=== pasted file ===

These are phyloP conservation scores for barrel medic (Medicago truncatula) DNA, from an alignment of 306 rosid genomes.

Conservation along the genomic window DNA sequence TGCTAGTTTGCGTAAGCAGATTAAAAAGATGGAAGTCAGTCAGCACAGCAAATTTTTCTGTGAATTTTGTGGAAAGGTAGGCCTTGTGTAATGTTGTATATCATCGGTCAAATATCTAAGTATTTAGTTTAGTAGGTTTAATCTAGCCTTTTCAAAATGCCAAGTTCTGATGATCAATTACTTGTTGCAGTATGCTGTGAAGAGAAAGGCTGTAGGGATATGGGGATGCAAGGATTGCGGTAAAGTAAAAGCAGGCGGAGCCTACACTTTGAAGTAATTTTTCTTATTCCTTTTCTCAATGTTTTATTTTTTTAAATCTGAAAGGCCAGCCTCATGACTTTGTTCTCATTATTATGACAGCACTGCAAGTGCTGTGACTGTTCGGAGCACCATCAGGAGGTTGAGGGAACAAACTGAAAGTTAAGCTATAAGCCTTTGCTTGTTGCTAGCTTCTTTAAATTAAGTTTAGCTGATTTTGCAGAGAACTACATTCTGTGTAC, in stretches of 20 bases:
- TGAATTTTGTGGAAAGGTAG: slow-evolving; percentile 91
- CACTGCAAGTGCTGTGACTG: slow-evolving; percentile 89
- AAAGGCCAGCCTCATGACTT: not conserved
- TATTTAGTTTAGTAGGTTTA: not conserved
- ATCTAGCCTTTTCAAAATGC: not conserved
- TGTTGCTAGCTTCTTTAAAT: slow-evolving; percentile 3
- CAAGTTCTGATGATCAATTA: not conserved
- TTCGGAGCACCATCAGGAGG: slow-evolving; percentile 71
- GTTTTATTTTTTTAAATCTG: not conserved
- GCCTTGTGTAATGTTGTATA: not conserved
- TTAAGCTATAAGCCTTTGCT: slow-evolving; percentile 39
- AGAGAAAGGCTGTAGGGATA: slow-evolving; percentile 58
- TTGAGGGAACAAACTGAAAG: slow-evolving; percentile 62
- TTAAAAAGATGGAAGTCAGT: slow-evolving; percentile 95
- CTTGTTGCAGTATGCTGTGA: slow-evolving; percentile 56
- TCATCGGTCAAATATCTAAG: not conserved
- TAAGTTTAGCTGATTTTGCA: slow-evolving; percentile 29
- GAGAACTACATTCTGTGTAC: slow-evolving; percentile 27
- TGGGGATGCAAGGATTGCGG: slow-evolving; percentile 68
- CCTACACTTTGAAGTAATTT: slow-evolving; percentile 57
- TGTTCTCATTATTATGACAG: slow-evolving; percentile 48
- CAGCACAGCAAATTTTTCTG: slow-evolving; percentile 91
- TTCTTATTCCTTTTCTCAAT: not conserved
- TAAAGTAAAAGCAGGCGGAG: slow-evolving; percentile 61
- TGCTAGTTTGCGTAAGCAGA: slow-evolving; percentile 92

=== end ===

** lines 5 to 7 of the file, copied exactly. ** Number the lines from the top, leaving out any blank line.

- AAAGGCCAGCCTCATGACTT: not conserved
- TATTTAGTTTAGTAGGTTTA: not conserved
- ATCTAGCCTTTTCAAAATGC: not conserved